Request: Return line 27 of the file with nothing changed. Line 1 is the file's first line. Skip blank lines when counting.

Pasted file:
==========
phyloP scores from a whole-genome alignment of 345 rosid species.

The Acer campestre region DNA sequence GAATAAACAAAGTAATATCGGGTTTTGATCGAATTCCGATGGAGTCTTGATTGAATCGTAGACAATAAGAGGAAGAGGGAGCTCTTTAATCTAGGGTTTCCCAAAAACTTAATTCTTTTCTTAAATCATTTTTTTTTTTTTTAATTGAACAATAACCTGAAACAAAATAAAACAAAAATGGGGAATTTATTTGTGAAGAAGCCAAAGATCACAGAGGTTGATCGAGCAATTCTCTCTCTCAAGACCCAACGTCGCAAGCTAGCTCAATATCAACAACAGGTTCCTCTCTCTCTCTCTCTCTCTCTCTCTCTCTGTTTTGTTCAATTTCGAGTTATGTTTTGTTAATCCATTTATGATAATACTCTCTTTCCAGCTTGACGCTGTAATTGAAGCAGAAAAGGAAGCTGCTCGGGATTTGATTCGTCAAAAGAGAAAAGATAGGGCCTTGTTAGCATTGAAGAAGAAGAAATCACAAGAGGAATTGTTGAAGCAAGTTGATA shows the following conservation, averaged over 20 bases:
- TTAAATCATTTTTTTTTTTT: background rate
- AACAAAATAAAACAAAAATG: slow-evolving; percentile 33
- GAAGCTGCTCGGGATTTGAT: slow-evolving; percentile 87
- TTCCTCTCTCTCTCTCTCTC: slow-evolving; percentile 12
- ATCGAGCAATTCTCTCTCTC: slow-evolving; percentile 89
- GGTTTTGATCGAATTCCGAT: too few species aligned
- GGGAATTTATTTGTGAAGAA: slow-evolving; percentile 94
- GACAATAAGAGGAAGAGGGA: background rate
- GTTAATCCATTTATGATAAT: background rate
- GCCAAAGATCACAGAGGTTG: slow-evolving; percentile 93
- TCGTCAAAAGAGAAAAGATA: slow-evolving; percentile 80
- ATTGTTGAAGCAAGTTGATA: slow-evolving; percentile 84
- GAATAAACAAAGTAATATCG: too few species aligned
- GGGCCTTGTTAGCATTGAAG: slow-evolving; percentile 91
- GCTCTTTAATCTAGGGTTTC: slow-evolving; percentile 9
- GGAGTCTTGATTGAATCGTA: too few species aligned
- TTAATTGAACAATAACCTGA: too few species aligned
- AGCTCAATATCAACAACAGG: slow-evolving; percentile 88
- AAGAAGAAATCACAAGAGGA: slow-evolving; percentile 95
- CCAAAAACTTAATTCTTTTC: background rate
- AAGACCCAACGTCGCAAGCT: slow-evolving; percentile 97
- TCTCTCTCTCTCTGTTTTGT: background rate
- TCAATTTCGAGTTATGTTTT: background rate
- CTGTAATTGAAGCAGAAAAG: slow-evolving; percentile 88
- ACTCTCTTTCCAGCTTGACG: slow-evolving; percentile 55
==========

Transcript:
- ACTCTCTTTCCAGCTTGACG: slow-evolving; percentile 55